It’s the ’80s and Shankya’s reign of terror is frustrating Mumbai police. He walks boldly, with sleeves rolled up, a vermillion tikka on his forehead, his hair pulled back, putting the fear of the new “Bombay ka Baap” in everyone. Around the same time, “killing machine” Shamsher Bhopali goes on a shooting spree while Mangya unleashes his wrath on the city. Dreaded dons of Mumbai, they are on every cop’s radar. The witch-hunt for the gangsters is on, and Sony’s airing it live in their new series, called Encounter.
Anchored by actor Manoj Bajpai, known for essaying memorable on-screen gangsters like Bhiku Mahatra from Satya, the show, unfortunately, is gangster stories-on-steroids. Angry young men who brandish country-made pistols like toys, wave them in your face, cops who walk around like they are part of Dabangg Part Three, an underworld underbelly that is more constipated and clichéd than crackling or alarming — Encounter fails to rumble or rouse the right cause and effect. While the bhais with their fake wigs and moustaches, bell bottoms and dog collars spew “bheja fry” dialogues, the cops flex their muscles. The show offers nothing that we’ve not seen or heard of.
These are feared men who’ve already been brought alive on the silver screen by brilliant actors such as Bajpai, Ajay Devgn, Viviek Oberoi, Randeep Hooda and Emraan Hashmi, among others. These crime files have been spectacularly narrated by filmmakers such as Ram Gopal Varma, Milan Luthria, Apoorva Lakhia, Shimit Amin and Anurag Kashyap, making the show’s tales look pale in comparison.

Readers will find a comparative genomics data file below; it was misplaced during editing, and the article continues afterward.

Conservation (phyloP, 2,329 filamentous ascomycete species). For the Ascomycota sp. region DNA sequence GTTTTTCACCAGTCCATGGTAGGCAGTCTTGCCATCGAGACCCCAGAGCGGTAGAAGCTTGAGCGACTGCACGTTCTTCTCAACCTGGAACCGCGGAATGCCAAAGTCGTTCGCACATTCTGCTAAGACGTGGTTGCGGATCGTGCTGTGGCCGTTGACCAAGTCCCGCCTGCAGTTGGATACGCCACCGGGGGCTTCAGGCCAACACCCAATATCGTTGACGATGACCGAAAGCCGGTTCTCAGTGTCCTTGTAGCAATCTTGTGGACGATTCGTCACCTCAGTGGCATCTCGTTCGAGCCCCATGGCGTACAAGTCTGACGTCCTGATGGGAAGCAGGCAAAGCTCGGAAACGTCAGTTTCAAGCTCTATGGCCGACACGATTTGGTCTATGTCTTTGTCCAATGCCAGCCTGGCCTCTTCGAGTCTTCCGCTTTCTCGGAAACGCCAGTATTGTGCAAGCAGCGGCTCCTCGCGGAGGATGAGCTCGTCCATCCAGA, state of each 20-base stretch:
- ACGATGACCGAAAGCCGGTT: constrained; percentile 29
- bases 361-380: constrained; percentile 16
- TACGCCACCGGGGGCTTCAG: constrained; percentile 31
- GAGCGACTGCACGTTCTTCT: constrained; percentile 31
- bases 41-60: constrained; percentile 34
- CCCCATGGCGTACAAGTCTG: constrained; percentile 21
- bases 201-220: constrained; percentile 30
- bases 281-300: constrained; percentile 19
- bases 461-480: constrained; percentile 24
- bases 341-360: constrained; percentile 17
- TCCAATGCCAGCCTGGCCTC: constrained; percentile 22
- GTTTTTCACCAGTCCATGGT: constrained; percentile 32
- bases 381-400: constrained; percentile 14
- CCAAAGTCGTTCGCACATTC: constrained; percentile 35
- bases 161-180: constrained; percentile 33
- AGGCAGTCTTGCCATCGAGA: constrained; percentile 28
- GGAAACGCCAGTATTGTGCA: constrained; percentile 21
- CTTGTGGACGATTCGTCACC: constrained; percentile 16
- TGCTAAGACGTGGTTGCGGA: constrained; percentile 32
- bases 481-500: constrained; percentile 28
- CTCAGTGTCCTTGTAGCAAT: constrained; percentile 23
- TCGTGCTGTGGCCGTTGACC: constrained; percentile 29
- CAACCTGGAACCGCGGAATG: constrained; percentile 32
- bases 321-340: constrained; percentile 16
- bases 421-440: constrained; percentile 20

Instead of lending it a docu-drama feel, the show comes across as snatches of cinema from the ’80s and ’90s. It’s slow, exaggerated and feels bloated with boredom. It’s also an overdose of “Bombay bhaigiri”, something that we feel holds little weight in the current global environment where terrorism and violence has reached a whole new level. For instance, a re-enactment of recent terror attacks across the country would’ve made for more gripping programming.
There is also vacuum in terms of depth, darkness and ugliness of this encounter. This, in a time when the audiences have already got a taste of excellent productions such as the desi avataar of 24 by Anil Kapoor and Abhinay Deo. Also, television programmers seem to underestimate the value of silence. Masterpieces such as Sehar, Satya and Ab Tak Chhappan were perfect references. It’s time to watch and learn from the masters now.
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